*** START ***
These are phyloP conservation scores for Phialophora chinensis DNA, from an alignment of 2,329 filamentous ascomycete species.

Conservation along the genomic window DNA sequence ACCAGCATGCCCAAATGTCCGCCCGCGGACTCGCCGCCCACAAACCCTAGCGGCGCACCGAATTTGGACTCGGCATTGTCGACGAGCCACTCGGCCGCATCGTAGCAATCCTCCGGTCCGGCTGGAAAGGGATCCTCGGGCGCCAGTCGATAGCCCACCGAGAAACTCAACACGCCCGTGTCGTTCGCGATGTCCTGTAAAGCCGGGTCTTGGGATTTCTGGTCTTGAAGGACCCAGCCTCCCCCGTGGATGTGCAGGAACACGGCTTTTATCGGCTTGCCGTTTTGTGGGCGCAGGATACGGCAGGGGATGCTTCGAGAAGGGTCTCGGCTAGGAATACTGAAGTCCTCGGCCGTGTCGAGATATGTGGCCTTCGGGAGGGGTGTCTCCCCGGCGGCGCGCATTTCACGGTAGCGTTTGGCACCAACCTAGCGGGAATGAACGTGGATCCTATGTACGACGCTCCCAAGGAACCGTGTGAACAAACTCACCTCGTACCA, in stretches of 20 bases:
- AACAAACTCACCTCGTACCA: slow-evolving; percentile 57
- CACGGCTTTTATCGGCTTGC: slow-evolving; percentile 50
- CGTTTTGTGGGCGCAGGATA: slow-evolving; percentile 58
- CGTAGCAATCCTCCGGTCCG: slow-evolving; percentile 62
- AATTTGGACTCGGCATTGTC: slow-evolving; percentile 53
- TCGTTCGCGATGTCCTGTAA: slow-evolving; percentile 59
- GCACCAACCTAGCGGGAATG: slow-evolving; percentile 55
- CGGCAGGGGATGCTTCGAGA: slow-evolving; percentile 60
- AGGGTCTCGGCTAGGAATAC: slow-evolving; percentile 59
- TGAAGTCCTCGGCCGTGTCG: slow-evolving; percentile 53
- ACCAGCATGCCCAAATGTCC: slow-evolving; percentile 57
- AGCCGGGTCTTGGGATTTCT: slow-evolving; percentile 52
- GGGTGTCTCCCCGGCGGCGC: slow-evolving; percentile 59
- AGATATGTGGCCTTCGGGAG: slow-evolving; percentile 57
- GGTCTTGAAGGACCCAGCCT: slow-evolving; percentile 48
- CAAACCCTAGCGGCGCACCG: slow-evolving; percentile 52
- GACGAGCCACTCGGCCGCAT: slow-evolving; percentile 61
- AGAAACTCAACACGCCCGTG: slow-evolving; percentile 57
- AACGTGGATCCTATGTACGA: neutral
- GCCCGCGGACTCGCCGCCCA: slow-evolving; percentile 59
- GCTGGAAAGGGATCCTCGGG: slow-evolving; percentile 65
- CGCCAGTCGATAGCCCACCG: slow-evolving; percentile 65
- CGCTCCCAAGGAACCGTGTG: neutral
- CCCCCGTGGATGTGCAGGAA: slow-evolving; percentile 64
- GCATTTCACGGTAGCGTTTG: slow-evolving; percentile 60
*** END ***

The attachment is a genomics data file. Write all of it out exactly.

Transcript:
These are phyloP conservation scores for Phialophora chinensis DNA, from an alignment of 2,329 filamentous ascomycete species.

Conservation along the genomic window DNA sequence ACCAGCATGCCCAAATGTCCGCCCGCGGACTCGCCGCCCACAAACCCTAGCGGCGCACCGAATTTGGACTCGGCATTGTCGACGAGCCACTCGGCCGCATCGTAGCAATCCTCCGGTCCGGCTGGAAAGGGATCCTCGGGCGCCAGTCGATAGCCCACCGAGAAACTCAACACGCCCGTGTCGTTCGCGATGTCCTGTAAAGCCGGGTCTTGGGATTTCTGGTCTTGAAGGACCCAGCCTCCCCCGTGGATGTGCAGGAACACGGCTTTTATCGGCTTGCCGTTTTGTGGGCGCAGGATACGGCAGGGGATGCTTCGAGAAGGGTCTCGGCTAGGAATACTGAAGTCCTCGGCCGTGTCGAGATATGTGGCCTTCGGGAGGGGTGTCTCCCCGGCGGCGCGCATTTCACGGTAGCGTTTGGCACCAACCTAGCGGGAATGAACGTGGATCCTATGTACGACGCTCCCAAGGAACCGTGTGAACAAACTCACCTCGTACCA, in stretches of 20 bases:
- AACAAACTCACCTCGTACCA: slow-evolving; percentile 57
- CACGGCTTTTATCGGCTTGC: slow-evolving; percentile 50
- CGTTTTGTGGGCGCAGGATA: slow-evolving; percentile 58
- CGTAGCAATCCTCCGGTCCG: slow-evolving; percentile 62
- AATTTGGACTCGGCATTGTC: slow-evolving; percentile 53
- TCGTTCGCGATGTCCTGTAA: slow-evolving; percentile 59
- GCACCAACCTAGCGGGAATG: slow-evolving; percentile 55
- CGGCAGGGGATGCTTCGAGA: slow-evolving; percentile 60
- AGGGTCTCGGCTAGGAATAC: slow-evolving; percentile 59
- TGAAGTCCTCGGCCGTGTCG: slow-evolving; percentile 53
- ACCAGCATGCCCAAATGTCC: slow-evolving; percentile 57
- AGCCGGGTCTTGGGATTTCT: slow-evolving; percentile 52
- GGGTGTCTCCCCGGCGGCGC: slow-evolving; percentile 59
- AGATATGTGGCCTTCGGGAG: slow-evolving; percentile 57
- GGTCTTGAAGGACCCAGCCT: slow-evolving; percentile 48
- CAAACCCTAGCGGCGCACCG: slow-evolving; percentile 52
- GACGAGCCACTCGGCCGCAT: slow-evolving; percentile 61
- AGAAACTCAACACGCCCGTG: slow-evolving; percentile 57
- AACGTGGATCCTATGTACGA: neutral
- GCCCGCGGACTCGCCGCCCA: slow-evolving; percentile 59
- GCTGGAAAGGGATCCTCGGG: slow-evolving; percentile 65
- CGCCAGTCGATAGCCCACCG: slow-evolving; percentile 65
- CGCTCCCAAGGAACCGTGTG: neutral
- CCCCCGTGGATGTGCAGGAA: slow-evolving; percentile 64
- GCATTTCACGGTAGCGTTTG: slow-evolving; percentile 60